Buying a restaurant franchise, whether it's a dining establishment with table service or a fast food operation, requires some investigation steps that may not apply to purchasing an independent restaurant for sale. The entrepreneur wanting to purchase a new operation from the franchisor or an existing business from a franchisee should become familiar with these buying tips. They include:
1. Carefully analyze the Franchise Disclosure Document (formerly called the Uniform Franchise Offering Circular) to learn important information about the franchise company and about the specific operation, if it is established. As specified by rules laid down by the Federal Trade Commission, information that must be disclosed to all prospective franchisee ten days before signing the franchise agreement, includes details about any bankruptcies or legal problems experienced by the franchisor, plus names and contact information for other franchisees. Specific responsibilities of each franchisee also will be included.
2. Don't expect that receiving specific financial performance records from franchisors is automatic. Sales and earnings figures are almost always provided by the seller of an independent company, but may not be available to a prospective buyer investigating a restaurant franchise. The Item 19 section in the FDD, titled Financial Performance Representations, is not necessarily going to include the kind of information furnished by most sellers who share books and records with prospective buyers.
3. It's critical to talk to other franchisees to learn their experience with the franchisor and with the business. Some buyers might assume that because contact information is provided for other owners in the system, their reports about the franchise always will be very positive. That's not always the case. Asking franchisees if they are successful, how long it took them to show a profit, and inquiring about problems they face is an important due-diligence step.
4. Territorial exclusivity is another assumption that some buyers might make, but at a risk. Several franchise companies, not just in the restaurant business, have a history of beefing up their competitive presence in a specific area by adding additional franchisees. The parent company's gross revenues in the district may grow as the franchisor planned, but the result may be that the involvement of more franchisees means that none of them is very profitable. There may be a larger pie, but with more slices, each participant will get a smaller share.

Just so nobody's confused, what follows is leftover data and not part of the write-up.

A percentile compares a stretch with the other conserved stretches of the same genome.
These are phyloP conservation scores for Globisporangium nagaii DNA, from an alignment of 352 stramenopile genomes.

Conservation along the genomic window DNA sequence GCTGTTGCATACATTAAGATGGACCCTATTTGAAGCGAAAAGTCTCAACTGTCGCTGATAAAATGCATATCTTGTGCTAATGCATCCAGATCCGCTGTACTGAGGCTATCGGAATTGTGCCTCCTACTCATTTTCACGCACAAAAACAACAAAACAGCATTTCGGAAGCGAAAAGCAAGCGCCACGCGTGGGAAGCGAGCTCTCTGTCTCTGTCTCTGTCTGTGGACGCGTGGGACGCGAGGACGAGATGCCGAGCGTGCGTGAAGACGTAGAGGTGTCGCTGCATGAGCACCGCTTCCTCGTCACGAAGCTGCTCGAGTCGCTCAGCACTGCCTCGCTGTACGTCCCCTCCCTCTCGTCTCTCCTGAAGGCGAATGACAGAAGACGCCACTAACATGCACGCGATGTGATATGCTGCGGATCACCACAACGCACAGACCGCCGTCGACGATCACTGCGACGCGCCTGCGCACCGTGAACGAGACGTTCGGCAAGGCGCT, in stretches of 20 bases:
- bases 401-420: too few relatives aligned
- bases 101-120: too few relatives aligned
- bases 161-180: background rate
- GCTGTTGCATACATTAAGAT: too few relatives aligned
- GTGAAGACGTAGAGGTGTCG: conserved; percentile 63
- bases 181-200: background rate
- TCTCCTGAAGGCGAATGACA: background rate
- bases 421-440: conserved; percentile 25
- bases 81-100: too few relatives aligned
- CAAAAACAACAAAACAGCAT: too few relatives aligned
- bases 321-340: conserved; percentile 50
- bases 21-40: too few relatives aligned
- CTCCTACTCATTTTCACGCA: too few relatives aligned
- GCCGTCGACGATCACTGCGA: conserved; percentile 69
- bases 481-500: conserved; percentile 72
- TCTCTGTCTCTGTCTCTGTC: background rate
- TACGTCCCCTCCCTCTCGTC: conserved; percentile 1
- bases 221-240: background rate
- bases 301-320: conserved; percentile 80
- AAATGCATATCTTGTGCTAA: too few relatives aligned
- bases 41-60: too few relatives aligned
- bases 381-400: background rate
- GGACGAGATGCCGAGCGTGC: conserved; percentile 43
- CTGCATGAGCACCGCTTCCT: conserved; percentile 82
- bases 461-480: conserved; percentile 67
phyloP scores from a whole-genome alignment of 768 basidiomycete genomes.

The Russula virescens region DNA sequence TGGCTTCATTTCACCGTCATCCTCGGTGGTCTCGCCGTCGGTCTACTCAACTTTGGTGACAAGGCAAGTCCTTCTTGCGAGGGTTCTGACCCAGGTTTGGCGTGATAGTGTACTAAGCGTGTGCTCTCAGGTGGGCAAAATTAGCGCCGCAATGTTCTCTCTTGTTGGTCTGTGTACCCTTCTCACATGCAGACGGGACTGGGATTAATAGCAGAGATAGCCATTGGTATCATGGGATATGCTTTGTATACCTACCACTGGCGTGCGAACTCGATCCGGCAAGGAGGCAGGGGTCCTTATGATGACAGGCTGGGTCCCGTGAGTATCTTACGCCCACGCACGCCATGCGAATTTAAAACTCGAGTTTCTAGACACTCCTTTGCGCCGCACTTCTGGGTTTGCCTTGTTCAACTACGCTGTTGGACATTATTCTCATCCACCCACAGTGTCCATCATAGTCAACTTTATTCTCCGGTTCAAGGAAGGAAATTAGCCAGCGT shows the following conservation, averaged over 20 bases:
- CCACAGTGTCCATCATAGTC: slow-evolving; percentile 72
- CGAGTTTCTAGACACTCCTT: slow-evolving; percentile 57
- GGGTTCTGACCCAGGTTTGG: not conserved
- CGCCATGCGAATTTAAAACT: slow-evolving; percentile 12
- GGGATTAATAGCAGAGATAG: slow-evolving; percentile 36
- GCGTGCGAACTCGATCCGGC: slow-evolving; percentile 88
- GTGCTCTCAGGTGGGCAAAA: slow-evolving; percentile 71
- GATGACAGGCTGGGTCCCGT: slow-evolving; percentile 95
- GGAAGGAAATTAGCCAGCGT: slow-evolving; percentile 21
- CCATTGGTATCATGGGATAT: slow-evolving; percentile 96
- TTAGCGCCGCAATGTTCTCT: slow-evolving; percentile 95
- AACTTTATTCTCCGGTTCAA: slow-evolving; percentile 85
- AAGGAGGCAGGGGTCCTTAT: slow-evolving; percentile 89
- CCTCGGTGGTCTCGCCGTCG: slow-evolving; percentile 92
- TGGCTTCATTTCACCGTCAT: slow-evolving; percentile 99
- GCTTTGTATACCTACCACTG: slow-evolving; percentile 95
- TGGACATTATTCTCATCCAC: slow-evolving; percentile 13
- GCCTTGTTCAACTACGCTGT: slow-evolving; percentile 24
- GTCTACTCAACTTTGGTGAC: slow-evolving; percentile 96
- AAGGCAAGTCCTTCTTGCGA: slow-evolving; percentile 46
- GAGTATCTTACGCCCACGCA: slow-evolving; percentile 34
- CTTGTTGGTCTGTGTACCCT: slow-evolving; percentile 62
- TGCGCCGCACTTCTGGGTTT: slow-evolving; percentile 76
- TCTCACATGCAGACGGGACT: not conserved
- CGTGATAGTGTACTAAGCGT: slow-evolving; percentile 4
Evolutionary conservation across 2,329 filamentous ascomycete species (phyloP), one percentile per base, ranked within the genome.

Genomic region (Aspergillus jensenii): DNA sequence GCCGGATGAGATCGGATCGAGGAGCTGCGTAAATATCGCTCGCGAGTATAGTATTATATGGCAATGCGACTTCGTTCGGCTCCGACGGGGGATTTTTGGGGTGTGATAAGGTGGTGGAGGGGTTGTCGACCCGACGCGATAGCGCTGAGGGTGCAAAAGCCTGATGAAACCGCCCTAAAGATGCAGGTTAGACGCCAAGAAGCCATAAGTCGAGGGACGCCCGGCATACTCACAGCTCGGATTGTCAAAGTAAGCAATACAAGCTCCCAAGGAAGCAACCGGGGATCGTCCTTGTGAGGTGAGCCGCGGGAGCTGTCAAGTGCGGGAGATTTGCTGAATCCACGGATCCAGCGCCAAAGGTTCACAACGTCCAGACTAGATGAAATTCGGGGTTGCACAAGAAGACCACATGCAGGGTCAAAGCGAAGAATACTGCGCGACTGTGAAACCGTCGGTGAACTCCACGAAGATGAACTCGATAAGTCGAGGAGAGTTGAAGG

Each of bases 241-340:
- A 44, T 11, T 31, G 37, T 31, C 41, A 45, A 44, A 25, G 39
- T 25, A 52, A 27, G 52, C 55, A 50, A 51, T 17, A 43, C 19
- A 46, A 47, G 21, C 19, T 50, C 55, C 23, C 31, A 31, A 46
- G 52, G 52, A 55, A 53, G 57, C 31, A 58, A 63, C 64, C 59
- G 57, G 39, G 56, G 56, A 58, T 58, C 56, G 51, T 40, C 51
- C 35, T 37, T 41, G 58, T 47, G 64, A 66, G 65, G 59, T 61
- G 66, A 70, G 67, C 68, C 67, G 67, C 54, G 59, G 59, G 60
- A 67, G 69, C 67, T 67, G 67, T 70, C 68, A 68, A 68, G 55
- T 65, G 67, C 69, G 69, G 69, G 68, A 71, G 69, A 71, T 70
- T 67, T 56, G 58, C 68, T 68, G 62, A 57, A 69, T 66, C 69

5. Financing assistance often is important to help a purchaser take over a franchise restaurant. Even the buyer who does not need to borrow additional funds to complete the deal should investigate the availability of financing through the franchisor, or from a lender who works with the franchisor. If the company has not been able to gain the cooperation of a business lending institution to help finance new franchisees, it may be a clue that the franchise company does not have a solid earnings record.
6. Another assumption often made by prospective purchasers of restaurant franchise offerings is that the company must be successful if there has been no record of a failed franchisee in the area. What franchisors don’t always disclose is that they sometimes will take over a failing franchisee and continue to operate it, even though there’s no profit to be made. The franchisor may be willing to incur the loss rather than get a bad reputation that comes from closing a restaurant. That’s another reason to talk to other franchisees in the system--the possibility of learning about individual restaurants that have not proved profitable for former franchisees.
Because there are some unique factors involved in buying a restaurant franchise, as distinct form an independent food operation, the prospective buyer is advised to follow these tips before making a purchase.
About the Author: Peter Siegel, MBA is the Founder of www.BizBen.com (established 1994 - 7000+ California businesses for sale, 200 new listings daily). He consults daily with business buyers, business owners, small business advisors, business brokers and agents on selling and buying California small businesses. He is also the author of three books on the topic of how to buy and sell California small to mid-sized companies. For a FREE consultation on the best way to buy or sell a California business, phone Peter Siegel direct at 866-270-6278.